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Nicosia ‘concerned’ about Turkey-Libya agreement

foreign ministry

Nicosia on Tuesday expressed concern over an agreement signed between Turkey and the Government of National Unity in Libya, which is expected to escalate tensions between Ankara and Athens.

The Cyprus foreign ministry said the memorandum of understanding between Tripoli and Ankara was problematic as it is based on an illegal MOU the two signed in 2019.

“The concern arises from the constantly worsening, escalating and destabilising role played by Turkey in the region, seeking to create tensions, with actions that are contrary to International Law, the Law of the Sea and the individual aspects of it,” the ministry said.

The ministry said it will continue to monitor the situation, making a note of the eastern-based parliament speaker Aguila Saleh’s statements that the memorandum of understanding was illegal because it was signed by a government that had no mandate.

In a statement, the Dipa party likewise voiced concern over the development:

“Yesterday’s sealing of the memorandum between these two countries, for administrative and trade cooperation in the field of hydrocarbons, sends a clear message of intransigence on the part of Turkey, while also constituting a display of provocative, aggressive and expansionist policies.”

The party added that breaches of international law cannot be tolerated by the world community, and should be answered.

“It is high time that the international community call Turkey to order, taking appropriate steps against similar actions that are hostile to international law.”

Speaking at a ceremony in Tripoli on Monday, Turkish Foreign Minister Mevlut Cavusoglu and Libyan Foreign Minister Najla Mangoush said the deal they signed was one of several in a memorandum of understanding on economic issues aimed at benefiting both countries.

It was not immediately clear whether any concrete projects to emerge would include exploration in the “exclusive economic zone” which Turkey and a previous Tripoli government agreed in 2019, angering other eastern Mediterranean states.

That zone envisaged the two countries sharing a maritime border but was attacked by Greece and Cyprus and criticised by Egypt and Israel.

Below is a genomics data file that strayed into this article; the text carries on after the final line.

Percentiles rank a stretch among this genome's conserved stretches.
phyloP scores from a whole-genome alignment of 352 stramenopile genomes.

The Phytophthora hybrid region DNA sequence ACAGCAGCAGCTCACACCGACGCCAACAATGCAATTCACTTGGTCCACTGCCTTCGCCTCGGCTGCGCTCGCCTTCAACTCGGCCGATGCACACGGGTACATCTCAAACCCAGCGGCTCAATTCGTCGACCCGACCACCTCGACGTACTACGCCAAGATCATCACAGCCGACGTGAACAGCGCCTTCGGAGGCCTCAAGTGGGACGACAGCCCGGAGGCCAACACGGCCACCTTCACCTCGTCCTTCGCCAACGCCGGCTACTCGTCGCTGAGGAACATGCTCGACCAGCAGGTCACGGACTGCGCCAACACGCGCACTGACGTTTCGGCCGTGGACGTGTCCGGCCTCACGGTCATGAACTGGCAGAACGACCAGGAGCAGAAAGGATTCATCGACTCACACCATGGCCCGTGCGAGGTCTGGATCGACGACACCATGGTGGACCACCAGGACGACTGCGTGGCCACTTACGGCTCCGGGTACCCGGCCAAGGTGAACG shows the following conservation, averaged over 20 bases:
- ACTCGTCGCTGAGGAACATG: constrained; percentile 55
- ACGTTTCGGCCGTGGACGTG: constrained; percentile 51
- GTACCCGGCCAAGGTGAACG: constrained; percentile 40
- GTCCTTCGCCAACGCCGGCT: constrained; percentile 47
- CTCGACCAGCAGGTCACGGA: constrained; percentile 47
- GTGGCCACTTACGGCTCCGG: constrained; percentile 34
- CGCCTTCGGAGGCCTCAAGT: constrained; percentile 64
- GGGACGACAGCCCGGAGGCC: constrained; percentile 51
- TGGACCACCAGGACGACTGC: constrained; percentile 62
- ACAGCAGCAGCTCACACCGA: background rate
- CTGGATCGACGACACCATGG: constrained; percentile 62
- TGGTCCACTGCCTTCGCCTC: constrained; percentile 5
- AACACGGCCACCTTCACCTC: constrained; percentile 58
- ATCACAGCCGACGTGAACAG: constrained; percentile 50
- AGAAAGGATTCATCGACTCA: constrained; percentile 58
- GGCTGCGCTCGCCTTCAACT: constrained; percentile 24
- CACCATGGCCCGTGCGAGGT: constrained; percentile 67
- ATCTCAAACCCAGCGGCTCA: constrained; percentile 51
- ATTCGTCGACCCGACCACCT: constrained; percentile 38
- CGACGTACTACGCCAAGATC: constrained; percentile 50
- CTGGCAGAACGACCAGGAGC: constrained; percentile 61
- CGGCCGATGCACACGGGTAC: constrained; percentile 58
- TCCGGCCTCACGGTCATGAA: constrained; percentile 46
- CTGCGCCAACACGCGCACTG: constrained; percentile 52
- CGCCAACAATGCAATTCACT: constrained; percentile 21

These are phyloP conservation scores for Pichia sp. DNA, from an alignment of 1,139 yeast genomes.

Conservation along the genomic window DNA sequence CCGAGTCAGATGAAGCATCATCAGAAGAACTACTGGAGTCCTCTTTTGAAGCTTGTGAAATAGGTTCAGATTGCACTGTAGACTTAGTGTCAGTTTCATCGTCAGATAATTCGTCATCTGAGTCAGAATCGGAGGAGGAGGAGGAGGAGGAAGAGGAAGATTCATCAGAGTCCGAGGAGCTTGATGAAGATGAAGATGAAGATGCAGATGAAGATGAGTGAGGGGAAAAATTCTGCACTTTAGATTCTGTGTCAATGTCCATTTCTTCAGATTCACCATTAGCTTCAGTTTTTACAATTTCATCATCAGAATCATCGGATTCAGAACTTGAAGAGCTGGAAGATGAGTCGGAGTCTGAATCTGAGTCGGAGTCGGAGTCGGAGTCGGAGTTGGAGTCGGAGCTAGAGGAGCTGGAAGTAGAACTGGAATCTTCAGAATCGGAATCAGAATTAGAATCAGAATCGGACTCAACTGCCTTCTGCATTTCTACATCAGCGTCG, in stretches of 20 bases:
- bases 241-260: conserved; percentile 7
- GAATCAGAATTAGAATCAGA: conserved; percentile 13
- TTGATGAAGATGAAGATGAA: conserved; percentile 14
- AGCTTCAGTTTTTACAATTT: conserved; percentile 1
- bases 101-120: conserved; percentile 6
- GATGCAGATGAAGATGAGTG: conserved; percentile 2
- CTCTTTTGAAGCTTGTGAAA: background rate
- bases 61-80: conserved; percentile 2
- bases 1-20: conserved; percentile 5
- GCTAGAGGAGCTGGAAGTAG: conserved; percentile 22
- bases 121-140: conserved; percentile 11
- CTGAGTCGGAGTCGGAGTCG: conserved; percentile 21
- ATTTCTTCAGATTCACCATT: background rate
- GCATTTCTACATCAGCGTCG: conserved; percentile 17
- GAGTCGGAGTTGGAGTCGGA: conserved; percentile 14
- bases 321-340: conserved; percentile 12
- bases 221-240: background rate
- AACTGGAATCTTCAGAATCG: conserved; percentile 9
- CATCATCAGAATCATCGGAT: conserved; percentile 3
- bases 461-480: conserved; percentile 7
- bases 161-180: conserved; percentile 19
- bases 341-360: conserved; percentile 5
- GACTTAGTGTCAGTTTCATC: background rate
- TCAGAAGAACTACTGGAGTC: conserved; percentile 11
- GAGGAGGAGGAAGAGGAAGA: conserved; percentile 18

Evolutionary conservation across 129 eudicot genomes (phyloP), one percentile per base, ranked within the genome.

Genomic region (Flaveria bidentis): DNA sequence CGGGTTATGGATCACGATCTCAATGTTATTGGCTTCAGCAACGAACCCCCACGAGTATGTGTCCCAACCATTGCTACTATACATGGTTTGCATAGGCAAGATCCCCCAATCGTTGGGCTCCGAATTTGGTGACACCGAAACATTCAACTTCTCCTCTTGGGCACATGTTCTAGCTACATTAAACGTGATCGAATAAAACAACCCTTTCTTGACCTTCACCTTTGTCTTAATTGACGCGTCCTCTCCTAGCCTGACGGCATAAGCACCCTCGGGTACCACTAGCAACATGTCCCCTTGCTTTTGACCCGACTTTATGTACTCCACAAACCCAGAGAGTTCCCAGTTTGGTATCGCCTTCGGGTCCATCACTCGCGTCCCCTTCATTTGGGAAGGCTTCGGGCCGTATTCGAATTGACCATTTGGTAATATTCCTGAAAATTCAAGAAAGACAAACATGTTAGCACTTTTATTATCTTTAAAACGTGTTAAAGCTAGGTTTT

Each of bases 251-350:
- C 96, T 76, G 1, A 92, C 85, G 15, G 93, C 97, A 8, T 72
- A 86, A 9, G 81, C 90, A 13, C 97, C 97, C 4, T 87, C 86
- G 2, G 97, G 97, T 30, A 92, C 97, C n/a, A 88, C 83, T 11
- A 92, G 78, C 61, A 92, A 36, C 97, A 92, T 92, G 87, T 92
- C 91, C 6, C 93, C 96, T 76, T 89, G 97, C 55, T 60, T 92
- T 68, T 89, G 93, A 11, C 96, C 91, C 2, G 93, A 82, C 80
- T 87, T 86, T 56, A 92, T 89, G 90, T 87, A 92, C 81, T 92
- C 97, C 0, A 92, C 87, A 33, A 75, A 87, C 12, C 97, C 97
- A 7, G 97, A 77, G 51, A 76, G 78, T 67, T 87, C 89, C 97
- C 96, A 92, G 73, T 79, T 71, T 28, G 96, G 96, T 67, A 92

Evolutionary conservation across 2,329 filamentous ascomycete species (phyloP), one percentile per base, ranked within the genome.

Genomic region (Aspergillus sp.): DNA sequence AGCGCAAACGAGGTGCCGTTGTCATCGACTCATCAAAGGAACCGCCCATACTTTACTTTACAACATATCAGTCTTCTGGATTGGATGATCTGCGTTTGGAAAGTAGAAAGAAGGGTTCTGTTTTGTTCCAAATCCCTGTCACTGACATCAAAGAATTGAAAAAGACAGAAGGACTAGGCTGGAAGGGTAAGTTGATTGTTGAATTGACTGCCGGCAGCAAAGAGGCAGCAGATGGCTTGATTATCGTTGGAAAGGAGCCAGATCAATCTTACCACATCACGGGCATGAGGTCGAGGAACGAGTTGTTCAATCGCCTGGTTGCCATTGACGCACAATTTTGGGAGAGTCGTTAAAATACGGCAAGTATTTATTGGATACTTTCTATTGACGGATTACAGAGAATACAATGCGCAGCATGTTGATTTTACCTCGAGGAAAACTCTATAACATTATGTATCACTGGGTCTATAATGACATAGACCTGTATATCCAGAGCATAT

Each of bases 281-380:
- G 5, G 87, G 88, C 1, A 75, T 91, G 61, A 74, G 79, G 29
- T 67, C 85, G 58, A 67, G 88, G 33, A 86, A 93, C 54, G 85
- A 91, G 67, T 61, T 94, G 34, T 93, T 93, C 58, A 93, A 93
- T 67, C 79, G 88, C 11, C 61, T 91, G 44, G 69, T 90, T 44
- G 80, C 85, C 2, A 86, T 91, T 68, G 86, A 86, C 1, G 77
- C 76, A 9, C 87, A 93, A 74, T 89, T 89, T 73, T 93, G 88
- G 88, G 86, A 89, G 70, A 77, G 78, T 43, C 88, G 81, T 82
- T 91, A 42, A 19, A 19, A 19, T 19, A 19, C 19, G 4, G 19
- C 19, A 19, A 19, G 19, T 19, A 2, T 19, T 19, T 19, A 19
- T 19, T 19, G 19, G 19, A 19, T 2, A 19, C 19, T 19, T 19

“It does not matter what they think,” said Cavusoglu when asked if other countries might object to the new memorandum of understanding.

“Third countries do not have the right to interfere,” he added.

The proposed EEZ would see interference with Greece’s EEZ as it would cut through the island of Crete.

In statements to the Greek parliament on Tuesday, Greek Prime Minister Kyriakos Mitsotakis said: “We have made it clear that our borders are blue and not grey.”

He was referring to uninhabited islands in the Aegean Sea, which are disputed territory between Ankara and Athens, a so-called ‘grey-zone’.

In his comments, he added that he is optimistic because the ‘poison’ the Turkish leadership spread is not accepted by most of the Turkish people.

“Greece is on the other side of the Aegean waiting for logic and peace,” he said.

Retaliating, the Turkish foreign ministry said that statements in Athens were “pointless.”

A statement out of Ankara said: “Objecting to this agreement on cooperation between two sovereign states is against both international law and the basic principles of the UN. Greece attempts to usurp the legitimate rights of not only Turkey but also of Libya through its maximalist maritime jurisdiction area demands and through the licence areas it has published in this respect. The efforts of Greece to hamper the further development of Turkey-Libya relations will not bear fruit.”

Meanwhile, the EU said that Turkey would need to make further clarifications on the agreement signed with the Libyan Government of National Unity as it is based on a previous 2019 MOU, considered controversial, as it was against the laws of the seas and international law.

“The EU recalls that its position on this Memorandum has been clearly stated by the European Council in December 2019 and remains unchanged. The 2019 Turkey-Libya Memorandum of Understanding violates the sovereign rights of third countries, is inconsistent with the Law of the Sea, and cannot bring about any legal consequences for third countries,” the commission said.

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